Republican Sen. Susan Collins and Democrat Joe Manchin made the case on Wednesday for overhauling the 1800s-era Electoral Count Act, pushing for quick passage of a bipartisan compromise that would make it harder for a losing candidate to overturn legitimate results of a presidential election.
Proposals from their group of 16 senators — nine Republicans and seven Democrats — are a response to former President Donald Trump and his allies pushing courts, state legislatures and Congress to somehow overturn his 2020 loss to President Joe Biden. Trump’s efforts culminated in the violence of Jan. 6, 2021, when hundreds of his supporters pushed past police and broke into the Capitol as Congress was certifying the results.
An update to the electoral law is “something our country desperately needs,” Manchin said Wednesday, testifying at a Senate hearing on the bill. “The time for Congress to act is now.”
Manchin and Collins, who introduced a series of proposals to reform the law last month along with 14 other senators, are pushing for passage of the legislation before the end of the congressional session in January. The bills could face a harder path after November’s midterm elections if Republicans take over the House, where Democrats are leading a separate effort to revise the law.
“This is something we shouldn’t carry over into another election cycle,” said Missouri Sen. Roy Blunt, the top Republican on the Senate Rules Committee who has been supportive of the effort.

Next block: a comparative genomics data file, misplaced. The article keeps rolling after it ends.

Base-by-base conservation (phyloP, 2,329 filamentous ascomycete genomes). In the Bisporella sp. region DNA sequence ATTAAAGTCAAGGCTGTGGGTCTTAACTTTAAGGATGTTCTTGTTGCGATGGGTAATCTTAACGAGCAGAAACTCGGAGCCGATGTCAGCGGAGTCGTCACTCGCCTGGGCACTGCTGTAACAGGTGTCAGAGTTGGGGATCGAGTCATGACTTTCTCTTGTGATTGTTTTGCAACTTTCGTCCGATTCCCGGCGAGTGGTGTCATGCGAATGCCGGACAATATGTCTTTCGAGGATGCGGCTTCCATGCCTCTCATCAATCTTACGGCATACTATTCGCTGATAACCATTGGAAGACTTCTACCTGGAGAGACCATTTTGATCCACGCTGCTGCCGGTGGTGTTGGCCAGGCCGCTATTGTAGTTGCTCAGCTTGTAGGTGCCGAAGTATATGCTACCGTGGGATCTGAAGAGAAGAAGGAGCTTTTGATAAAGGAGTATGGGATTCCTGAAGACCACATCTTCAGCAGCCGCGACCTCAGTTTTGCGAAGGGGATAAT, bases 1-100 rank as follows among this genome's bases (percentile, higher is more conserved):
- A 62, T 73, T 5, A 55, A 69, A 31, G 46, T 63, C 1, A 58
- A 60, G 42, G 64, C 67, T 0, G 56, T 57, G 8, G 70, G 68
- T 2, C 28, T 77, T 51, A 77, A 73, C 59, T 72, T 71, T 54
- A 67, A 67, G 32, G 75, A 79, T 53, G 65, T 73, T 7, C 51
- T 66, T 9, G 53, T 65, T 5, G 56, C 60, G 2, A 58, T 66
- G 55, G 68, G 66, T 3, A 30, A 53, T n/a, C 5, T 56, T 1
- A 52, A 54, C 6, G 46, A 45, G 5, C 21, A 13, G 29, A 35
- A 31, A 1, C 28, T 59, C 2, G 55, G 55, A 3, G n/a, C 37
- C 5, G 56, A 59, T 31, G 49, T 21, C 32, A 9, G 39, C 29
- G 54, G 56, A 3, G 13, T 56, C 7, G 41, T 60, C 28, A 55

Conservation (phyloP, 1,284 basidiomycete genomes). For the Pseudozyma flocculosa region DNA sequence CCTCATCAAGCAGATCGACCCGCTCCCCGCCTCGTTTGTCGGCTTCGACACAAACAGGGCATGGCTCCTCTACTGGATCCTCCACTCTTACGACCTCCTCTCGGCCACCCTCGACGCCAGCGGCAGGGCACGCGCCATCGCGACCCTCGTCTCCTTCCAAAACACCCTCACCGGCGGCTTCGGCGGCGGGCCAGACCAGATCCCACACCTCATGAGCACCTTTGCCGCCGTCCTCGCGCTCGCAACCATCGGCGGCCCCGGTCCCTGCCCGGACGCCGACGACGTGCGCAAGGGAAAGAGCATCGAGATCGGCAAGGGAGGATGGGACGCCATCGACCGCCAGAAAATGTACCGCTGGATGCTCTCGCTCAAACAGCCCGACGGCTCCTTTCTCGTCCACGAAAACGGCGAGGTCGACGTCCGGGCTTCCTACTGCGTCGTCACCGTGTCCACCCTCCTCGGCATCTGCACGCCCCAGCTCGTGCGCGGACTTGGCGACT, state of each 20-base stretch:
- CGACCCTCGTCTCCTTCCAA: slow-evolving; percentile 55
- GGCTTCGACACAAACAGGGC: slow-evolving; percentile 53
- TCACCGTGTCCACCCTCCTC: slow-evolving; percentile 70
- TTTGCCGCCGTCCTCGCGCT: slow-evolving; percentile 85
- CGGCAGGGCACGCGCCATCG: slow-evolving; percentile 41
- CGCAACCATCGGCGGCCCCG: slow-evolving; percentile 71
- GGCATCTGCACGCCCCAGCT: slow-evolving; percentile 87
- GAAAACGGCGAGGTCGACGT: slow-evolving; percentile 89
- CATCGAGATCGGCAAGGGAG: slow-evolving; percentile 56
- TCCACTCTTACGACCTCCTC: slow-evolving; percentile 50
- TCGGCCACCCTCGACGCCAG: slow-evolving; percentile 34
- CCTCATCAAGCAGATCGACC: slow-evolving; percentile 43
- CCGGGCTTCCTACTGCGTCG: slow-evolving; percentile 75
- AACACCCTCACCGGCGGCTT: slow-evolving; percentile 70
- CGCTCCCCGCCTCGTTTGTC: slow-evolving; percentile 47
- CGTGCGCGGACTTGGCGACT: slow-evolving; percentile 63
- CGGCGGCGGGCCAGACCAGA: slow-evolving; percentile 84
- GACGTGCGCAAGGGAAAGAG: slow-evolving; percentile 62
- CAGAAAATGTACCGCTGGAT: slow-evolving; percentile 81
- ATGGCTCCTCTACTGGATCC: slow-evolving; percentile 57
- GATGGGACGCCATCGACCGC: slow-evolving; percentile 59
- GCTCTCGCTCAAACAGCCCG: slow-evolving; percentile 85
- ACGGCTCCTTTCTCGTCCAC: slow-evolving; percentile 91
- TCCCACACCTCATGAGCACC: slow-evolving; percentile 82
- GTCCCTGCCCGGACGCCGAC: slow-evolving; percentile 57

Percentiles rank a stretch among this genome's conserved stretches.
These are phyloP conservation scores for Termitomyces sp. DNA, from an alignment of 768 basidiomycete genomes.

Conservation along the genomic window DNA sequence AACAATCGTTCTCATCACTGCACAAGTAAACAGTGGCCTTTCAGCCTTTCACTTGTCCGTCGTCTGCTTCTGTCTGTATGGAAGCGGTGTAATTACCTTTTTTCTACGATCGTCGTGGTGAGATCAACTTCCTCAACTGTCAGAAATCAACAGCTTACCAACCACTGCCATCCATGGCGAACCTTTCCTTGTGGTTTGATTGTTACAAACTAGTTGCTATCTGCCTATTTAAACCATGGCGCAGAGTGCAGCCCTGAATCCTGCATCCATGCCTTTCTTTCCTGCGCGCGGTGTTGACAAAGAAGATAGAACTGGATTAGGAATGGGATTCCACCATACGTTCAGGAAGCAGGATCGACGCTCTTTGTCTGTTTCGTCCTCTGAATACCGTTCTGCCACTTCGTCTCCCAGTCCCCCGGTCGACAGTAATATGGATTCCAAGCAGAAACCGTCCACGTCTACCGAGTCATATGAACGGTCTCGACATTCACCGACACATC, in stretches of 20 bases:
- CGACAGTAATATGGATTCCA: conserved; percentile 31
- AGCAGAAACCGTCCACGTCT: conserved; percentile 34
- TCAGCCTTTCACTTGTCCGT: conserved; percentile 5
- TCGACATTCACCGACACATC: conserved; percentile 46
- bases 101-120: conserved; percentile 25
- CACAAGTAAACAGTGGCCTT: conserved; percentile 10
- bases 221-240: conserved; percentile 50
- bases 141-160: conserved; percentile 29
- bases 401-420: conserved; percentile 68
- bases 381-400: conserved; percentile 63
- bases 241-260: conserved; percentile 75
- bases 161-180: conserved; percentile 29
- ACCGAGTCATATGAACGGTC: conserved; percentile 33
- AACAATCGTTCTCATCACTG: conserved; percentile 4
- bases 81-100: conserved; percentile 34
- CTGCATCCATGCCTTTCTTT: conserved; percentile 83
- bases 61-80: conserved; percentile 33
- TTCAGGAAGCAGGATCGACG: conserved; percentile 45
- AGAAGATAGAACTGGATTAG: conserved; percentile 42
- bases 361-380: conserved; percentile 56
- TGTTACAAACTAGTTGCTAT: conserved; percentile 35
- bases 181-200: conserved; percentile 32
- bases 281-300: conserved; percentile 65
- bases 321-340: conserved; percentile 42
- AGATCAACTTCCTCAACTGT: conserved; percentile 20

The Electoral Count Act of 1887 governs the counting and certification of electoral votes in presidential elections and has long been criticized as arcane, vaguely written and vulnerable to abuse. Those fears were realized after the 2020 contest when Trump’s allies worked to exploit those weaknesses, pushing states to put forward alternate slates of electors and pressuring Vice President Mike Pence to use his ceremonial role in the congressional joint session on Jan. 6 to object to the results or delay certification.
The bipartisan group of senators has worked for months to find agreement on a way to revamp the process, eventually settling on the series of proposals introduced last month.
The legislation would add a series of safeguards to the electoral count, increasing the thresholds for challenging results so state or federal officials can’t exploit loopholes to advocate for a preferred candidate.
It would reinforce that the vice president’s role over the electoral count is “solely ministerial,” with no power to change the results. It would make clear that Congress can only accept the one legitimate slate of electors from each state and make it harder for members of either party to object to the results. And it would strike an outdated law that could allow some state legislatures to override the popular vote.
“Nothing is more essential to the survival of a democracy than the orderly transfer of power,” said Sen. Collins,, of Maine, who testified alongside Manchin, of West Virginia. “And there is nothing more essential to the orderly transfer of power than clear rules …read more
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